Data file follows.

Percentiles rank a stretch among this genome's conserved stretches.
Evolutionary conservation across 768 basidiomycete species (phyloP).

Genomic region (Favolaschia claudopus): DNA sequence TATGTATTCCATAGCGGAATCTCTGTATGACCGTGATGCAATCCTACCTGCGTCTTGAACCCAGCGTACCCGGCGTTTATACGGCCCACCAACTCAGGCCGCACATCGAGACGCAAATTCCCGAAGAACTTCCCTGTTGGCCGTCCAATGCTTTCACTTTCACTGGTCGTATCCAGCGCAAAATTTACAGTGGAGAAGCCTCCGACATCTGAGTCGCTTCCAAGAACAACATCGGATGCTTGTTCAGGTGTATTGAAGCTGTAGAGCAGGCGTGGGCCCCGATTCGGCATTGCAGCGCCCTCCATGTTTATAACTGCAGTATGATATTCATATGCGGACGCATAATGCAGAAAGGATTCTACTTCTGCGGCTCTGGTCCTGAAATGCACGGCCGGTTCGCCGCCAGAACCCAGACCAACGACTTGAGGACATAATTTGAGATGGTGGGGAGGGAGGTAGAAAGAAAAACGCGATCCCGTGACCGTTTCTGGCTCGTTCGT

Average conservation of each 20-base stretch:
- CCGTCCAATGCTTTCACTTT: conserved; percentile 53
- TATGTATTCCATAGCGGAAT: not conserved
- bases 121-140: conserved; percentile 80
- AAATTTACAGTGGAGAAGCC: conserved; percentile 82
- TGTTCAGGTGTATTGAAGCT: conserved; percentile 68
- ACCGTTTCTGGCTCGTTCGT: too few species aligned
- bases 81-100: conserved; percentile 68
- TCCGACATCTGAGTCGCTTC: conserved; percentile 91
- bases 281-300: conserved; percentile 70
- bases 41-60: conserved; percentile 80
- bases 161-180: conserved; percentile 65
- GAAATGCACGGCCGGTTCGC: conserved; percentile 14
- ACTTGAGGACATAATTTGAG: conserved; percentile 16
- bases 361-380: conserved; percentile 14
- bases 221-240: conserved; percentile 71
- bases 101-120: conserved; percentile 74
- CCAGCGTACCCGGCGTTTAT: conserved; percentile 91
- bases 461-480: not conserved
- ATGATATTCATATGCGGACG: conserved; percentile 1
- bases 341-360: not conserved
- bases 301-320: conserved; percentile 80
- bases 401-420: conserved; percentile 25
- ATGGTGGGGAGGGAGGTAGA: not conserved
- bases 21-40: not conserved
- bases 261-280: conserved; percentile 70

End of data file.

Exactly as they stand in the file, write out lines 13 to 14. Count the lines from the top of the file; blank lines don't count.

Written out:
- bases 281-300: conserved; percentile 70
- bases 41-60: conserved; percentile 80